TAMPA — A new state directive restricting absentee ballot returns sparked renewed Democratic accusations of voter suppression Tuesday against Gov. Rick Scott, with suggestions the Scott administration hopes to influence the special election to replace the late Rep. C.W. Bill Young.
Several elections supervisors also criticized the directive from Florida Secretary of State Ken Detzner, saying it will cause unnecessary inconvenience for absentee voters who return their ballots in person.
Pinellas County Supervisor Deborah Clark pronounced herself “stunned and disappointed” by the directive, saying it could cut voter turnout. Hillsborough’s Craig Latimer said he was “flabbergasted,” and Pasco’s Brian Corley said it “has the perception of being very anti-voter.”
Some supervisors, along with Tallahassee lawyer Ron Labasky, who represents the state Association of Supervisors of Elections, said they don’t consider the directive binding.
Detzner responded to the criticism by releasing a statement that he was trying to enforce Florida law consistently statewide and issued the directive in response to a request for clarification of the law from two county supervisors.
“As the Chief Election Officer for the State of Florida, it is my duty and responsibility to provide uniformity for the statewide implementation of elections,” he wrote. “The directive issued does not change anything in the law, but is a clarification of existing law that was initiated by questions from Supervisors of Elections that prompted us to address this on a statewide level.”
But the two supervisors that Detzner’s office said asked for the directive, Corley and Chris Chambless of Clay County, both Republicans, both denied they had asked for it and said Detzner’s interpretation of the law is wrong.
“I was merely trying to bring to their attention an error in their (voter registration) guide,” said Pasco Supervisor Brian Corley. “Somehow that got twisted into me asking for an opinion.”
Chambless said he had discussed use of drop-boxes at early voting sites with a State Department official, but, “It certainly had nothing to do with requesting a Division of Elections advisory opinion.”
Democrats linked the directive to efforts by the Scott administration to conduct voter roll purges aimed at eliminating non-citizens. They’ve criticized the purges because there’s little indication of any significant number of non-citizens on the rolls, and the purges can result in preventing legitimately registered voters from casting ballots -- most often Democratic-leaning black or Hispanic voters.
Requesting absentee ballots and then returning them in person instead of by mail, the practice the new restrictions apply to, also is a technique used heavily by Democrats in the 2012 election, which reversed the previous Republican dominance of absentee voting.
Mark Ferrulo of the Progress Florida liberal advocacy group said the timing of the directive suggests it was aimed at the special election March 11 in Pinellas’ congressional District 13 -- “the district in Florida that uses more absentee ballots than any other in the state.”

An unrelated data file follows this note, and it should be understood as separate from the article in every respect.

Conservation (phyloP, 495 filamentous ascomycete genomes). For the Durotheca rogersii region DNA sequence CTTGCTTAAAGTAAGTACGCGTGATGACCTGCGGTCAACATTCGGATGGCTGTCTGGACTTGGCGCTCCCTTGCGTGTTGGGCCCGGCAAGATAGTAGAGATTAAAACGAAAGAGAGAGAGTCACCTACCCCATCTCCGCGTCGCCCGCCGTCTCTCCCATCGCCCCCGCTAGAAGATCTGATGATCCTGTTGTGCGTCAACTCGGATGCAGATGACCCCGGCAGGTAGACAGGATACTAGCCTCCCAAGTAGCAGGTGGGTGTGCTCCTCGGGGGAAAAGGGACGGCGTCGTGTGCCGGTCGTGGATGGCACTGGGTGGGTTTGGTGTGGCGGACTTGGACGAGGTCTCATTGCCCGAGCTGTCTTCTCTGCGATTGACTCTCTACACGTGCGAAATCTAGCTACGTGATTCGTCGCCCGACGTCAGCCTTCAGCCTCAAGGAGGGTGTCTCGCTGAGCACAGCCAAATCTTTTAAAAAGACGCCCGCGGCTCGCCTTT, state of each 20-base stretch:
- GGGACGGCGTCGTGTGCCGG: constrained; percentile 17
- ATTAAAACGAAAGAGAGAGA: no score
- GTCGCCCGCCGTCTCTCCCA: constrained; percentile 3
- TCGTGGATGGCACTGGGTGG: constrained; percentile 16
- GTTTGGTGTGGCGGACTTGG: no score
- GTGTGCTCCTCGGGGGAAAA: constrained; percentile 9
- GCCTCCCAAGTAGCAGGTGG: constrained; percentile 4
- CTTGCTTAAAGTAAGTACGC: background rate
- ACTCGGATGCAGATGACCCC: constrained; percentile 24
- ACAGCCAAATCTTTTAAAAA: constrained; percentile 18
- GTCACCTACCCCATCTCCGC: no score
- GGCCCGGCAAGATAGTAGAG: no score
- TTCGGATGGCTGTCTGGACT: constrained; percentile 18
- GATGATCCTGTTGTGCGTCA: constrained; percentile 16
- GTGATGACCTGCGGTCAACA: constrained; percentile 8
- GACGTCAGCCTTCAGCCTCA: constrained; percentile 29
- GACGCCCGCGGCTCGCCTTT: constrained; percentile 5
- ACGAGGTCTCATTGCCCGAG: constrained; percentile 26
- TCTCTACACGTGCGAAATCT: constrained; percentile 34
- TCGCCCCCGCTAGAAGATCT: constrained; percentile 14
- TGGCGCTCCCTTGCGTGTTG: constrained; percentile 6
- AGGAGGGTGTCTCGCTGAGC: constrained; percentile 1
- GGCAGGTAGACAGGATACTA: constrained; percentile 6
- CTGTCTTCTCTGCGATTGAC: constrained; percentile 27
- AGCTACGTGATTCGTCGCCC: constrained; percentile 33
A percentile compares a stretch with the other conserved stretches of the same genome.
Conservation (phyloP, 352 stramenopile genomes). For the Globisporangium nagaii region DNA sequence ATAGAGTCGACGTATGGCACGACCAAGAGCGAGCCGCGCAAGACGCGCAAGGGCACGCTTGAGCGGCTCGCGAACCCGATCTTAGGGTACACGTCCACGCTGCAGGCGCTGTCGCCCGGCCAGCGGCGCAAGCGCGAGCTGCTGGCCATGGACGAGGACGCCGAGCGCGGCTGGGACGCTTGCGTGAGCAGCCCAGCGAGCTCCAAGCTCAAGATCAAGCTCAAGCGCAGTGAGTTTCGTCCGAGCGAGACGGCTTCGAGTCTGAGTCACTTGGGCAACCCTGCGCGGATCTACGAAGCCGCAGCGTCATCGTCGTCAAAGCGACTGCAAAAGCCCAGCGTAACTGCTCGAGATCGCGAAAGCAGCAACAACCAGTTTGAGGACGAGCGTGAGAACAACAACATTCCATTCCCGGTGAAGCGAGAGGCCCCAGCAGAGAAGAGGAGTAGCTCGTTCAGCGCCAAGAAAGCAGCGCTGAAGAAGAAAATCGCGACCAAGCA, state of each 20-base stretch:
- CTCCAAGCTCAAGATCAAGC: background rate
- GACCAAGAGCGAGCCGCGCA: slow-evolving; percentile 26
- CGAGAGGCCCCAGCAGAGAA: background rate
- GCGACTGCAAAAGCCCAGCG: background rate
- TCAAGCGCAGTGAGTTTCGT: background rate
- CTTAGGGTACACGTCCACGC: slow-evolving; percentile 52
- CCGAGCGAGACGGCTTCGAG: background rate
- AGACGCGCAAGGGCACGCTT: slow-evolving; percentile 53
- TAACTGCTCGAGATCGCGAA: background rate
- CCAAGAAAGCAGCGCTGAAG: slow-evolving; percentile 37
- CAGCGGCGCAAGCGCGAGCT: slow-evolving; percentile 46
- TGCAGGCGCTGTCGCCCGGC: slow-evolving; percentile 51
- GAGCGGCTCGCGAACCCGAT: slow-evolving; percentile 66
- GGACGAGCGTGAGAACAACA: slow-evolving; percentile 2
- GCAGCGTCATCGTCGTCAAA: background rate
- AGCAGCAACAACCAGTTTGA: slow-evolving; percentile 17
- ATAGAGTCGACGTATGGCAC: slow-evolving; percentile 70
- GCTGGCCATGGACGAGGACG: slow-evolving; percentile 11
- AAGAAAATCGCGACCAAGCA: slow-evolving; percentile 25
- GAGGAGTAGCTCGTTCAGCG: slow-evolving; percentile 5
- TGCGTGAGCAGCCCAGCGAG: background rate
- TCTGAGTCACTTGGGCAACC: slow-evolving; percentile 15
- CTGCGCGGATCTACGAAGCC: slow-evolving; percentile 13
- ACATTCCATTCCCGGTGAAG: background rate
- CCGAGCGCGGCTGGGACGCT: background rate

State Democratic Party Vice Chairman Alan Clendenin said voters “should be outraged and infuriated at Rick Scott’s latest and most shameless attempt to suppress votes.”
The directive says if a voter returns a completed absentee ballot in person instead of by mail, it can only be returned to an election supervisor’s office.
For the District 13 race, Clark, a Republican, plans eight sites for returning ballots, including her own three offices, three tax collector’s office and two public libraries. She’s preparing to mail out 76,000 absentee ballots on Dec. 10.
In the 2012 election, more than 105,000 absentee voters, or 42 percent of the total, returned their ballots to various dropoff locations, Clark said. The new directive “takes away options ... does not serve our voters and will limit access to the election process,” she said in an email statement.
Latimer, a Democrat, called the directive “a perfect example of a solution to a problem that never existed.”
He provides absentee drop-off points at early voting sites. In 2012, about 10,000 absentee voters returned ballots to his two offices or 13 early voting sites.
Under the directive, he said, “In the next election, they’re going to be told they have to get in their car and drive to my downtown office or Brandon office,” to return the ballot, or else surrender it at the early voting site for cancellation and then get in line to vote a non-absentee ballot.
Labasky said some members of the Association’s executive board asked him in a conference call Tuesday to research the issue, “and we’ll take it from there.”
The supervisors, who are independently elected, also questioned whether Detzner has the authority to govern their actions.
Labasky said Florida law authorizes the secretary of state to issue a formal advisory opinion on Florida law that’s binding on the supervisor who requests it. The secretary also can issue “written directions and opinions” about questions in the law, but Labasky said those aren’t binding.